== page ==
Enterprise Server Segment Takes a Beating

Server sales are down and IT spending is projected to grow at an anemic rate.

The latest data from Gartner Inc. and IDC paints a dismal picture of IT spending in general and the server market in particular. Both market watchers see server sales plummeting -- even as IDC revised its global IT spending forecast (yet again) down to 0.5 percent growth.

According to Gartner, Q4 server unit shipments dipped by double digits, plunging 11.7 percent from their year-ago total; server revenues plummeted by 15.1 percent on a year-over-year basis. IDC's numbers tell a largely similar story, with global unit shipments of servers down by a near-identical 12.0 percent and server revenues off by 14 percent.

"The weakening economic environment had a deep impact on server market revenues in the fourth quarter as companies put a hold on spending across most market segments," said Heeral Kota, senior research analyst at Gartner, in a statement.

IDC, for its part, doesn't expect a rebound until late 2009 at the earliest. "It now appears the slowdown will worsen before any improvement is seen in late 2009 or early 2010," said Matthew Eastwood, group vice-president of IDC's Enterprise Platform Group, in a prepared release. "In the near term, IT customers will increasingly look for IT optimization projects with strong ROI potential and extend virtualization, consolidation, and migration programs in order to lower capital and operational costs while improving efficiencies."

The server market was battered at almost every level, although the volume segment had an especially rough Q4, both market watchers conclude. IDC, for example, cited a near-17 percent year-over-year decline in volume system sales, while demand for midrange servers fell off by 14.5 percent.

Even the high-end segment -- the domain of resurgent mainframe systems and stalwart Unix servers -- was down, dropping by 7.5 percent year-over year. (The high-end server space had been a reliable catalyst for revenue growth -- especially for IBM Corp. -- in previous market tallies.) It's the first time since 2002 -- an especially bleak period -- that all three segments posted declines in the same quarter, according to IDC.

Both IDC and Gartner found that sales of blade servers posted positive growth -- albeit at a slower rate than in the past. "Almost all segments exhibited similar behavior as users sought to reduce costs and spending, deferring projects where possible," Kota said. "Blade servers were one of the few segments to achieve any growth at all in this challenging environment," Kota continued, citing 30 percent growth in both revenues and unit shipments. IDC isn't as sanguine about blades: it has sales increasing by 16.1 percent and unit shipments growing by just 12.1 percent year over year.

Paradoxically, the mainframe wasn't battered as hard in Q4 of 2008. Gartner flagged System z sales as "the only area of IBM's business to grow year-on-year" -- although System z's performance wasn't enough to offset declines in other server segments. IBM's overall server market revenues dropped by 17.4 percent. (Big Blue posted a staggering 22.3 percent drop in unit shipments -- an indication of just how much big-ticket System z sales helped sustain its flagging server revenues.)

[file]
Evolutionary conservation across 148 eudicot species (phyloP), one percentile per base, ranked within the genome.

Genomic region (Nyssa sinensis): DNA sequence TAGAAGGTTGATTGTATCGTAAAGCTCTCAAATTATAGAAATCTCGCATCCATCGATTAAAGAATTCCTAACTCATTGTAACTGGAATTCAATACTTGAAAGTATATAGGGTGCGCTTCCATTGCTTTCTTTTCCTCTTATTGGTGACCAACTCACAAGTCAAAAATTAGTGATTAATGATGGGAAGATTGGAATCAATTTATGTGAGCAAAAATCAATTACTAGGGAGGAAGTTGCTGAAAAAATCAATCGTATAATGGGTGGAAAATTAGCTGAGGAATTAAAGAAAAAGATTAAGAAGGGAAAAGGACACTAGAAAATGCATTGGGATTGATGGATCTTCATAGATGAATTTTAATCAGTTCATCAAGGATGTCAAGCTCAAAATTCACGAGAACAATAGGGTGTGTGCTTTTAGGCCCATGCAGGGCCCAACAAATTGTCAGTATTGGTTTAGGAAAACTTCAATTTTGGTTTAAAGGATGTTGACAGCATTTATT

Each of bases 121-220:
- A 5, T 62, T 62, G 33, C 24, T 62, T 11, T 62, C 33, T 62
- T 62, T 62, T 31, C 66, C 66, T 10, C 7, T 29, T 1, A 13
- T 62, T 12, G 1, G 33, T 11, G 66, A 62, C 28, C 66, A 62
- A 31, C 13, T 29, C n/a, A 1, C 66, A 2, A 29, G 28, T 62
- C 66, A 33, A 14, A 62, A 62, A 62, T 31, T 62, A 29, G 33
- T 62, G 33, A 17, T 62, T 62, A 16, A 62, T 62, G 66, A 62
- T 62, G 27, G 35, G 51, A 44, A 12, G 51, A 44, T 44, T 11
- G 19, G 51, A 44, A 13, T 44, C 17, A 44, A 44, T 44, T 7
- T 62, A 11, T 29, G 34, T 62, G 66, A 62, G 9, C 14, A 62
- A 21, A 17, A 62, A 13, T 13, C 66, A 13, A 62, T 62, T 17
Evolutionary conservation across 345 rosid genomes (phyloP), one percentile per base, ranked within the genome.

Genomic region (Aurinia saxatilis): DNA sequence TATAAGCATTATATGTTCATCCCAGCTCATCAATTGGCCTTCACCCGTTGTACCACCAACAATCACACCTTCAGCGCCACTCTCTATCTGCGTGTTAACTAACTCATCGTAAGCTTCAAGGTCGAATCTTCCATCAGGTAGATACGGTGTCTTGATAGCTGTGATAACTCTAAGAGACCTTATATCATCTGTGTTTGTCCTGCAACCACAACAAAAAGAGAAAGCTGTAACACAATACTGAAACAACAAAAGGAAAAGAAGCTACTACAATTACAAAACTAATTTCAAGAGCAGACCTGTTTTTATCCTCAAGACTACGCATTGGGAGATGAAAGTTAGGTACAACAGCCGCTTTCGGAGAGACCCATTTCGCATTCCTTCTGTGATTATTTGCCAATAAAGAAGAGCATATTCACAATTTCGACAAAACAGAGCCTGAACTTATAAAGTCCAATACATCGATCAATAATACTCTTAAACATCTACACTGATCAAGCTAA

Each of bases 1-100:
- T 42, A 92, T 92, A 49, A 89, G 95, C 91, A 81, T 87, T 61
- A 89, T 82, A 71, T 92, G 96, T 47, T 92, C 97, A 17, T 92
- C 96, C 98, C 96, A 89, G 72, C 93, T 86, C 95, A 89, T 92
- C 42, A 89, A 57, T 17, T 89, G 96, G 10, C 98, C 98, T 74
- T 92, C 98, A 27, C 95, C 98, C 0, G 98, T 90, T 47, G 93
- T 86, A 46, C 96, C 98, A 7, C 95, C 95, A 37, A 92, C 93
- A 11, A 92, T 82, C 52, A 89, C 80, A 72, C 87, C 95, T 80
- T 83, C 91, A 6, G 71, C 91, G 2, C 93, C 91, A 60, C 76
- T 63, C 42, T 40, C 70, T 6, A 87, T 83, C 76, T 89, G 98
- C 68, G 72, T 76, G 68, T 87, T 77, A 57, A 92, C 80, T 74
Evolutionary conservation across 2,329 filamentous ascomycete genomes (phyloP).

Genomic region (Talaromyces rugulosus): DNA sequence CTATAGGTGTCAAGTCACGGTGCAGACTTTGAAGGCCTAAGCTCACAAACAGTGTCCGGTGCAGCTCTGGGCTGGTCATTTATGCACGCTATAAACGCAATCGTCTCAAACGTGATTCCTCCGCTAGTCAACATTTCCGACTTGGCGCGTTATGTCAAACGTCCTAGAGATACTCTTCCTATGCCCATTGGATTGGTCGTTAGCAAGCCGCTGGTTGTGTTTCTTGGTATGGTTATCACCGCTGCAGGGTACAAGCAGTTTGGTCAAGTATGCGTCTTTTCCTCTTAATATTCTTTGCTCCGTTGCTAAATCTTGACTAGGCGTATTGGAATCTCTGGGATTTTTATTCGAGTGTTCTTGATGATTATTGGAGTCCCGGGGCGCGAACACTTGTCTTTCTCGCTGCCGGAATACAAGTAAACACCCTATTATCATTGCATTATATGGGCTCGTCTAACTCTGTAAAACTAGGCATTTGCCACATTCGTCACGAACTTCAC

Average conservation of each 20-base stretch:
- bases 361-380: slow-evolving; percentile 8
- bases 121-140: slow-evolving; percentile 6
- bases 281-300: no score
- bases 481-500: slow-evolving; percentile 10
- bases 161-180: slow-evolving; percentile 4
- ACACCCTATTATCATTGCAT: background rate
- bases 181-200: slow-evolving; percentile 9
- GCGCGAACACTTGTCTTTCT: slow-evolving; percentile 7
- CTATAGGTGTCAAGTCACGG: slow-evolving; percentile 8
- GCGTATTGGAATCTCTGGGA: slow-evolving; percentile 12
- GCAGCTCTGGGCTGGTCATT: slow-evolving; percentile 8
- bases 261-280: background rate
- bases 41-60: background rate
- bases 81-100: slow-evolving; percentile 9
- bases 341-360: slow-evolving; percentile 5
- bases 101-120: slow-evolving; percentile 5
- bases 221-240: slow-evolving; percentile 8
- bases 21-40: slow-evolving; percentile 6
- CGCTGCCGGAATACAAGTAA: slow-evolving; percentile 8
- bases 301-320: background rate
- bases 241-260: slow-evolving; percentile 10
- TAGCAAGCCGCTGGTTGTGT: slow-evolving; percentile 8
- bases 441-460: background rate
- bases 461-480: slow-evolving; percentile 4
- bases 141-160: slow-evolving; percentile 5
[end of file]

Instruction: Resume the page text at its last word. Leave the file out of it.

Runner-up Hewlett-Packard Co. (HP) also posted a double-digit decline in revenue -- HP's server sales were off by 10 percent -- even though its unit shipments dropped by only 1.6 percent.

Both Dell Computer Corp. (11.2 percent drop in sales) and Sun Microsystems Inc. (14.9 percent drop) also had brutal quarters.

Elsewhere, IDC reports that Unix server sales -- which had been consistently sloughing off in surveys past -- actually appear to be holding steady.

"While Unix server revenue declined in the fourth quarter, Unix server share of 36 percent of quarterly server-market revenue compares well with the year-ago quarter, when Unix server revenue accounted for 33 percent of quarterly revenue," said IDC research vice-president Jean Bozman, in a release.

On the other hand, Bozman says, Unix server sales were also slightly off in the last 12 months, at $4.9 billion in Q4 of 2008 versus $5.2 billion in the fourth quarter of 2007. "[T]he share of total revenue shows continued investment in Unix servers, where customers have invested so deeply over the years to support mission-critical workloads."

IDC also recently revised its IT spending forecast -- downward, as expected -- with especially steep declines in the U.S., where it forecasts year-over-year "growth" of 0.1% in IT spending. (By contrast, IDC's U.S. market forecast predicted 0.9 percent growth in November of 2008.) Global IT spending is projected to grow by just 0.5 percent, according to IDC -- a significant drop from the 2.6 percent that IDC tallied in November of last year. For 2009, IDC projects an especially sharp decline in hardware sales -- with spending plunging by 7.4 percent -- as well as modest growth in both software and IT services spending.

"Fourth quarter data from a number of key markets and geographies clearly show that companies have been very quick to pull back their spending," said John Gantz, chief research officer at IDC, in a prepared release. "The data also provide a clearer picture of how companies are curbing their expenditures. Investments in software and services are being maintained in pursuit of productivity and efficiency gains while hardware spending is being slashed in an attempt to stretch refresh cycles and squeeze more out of existing assets."

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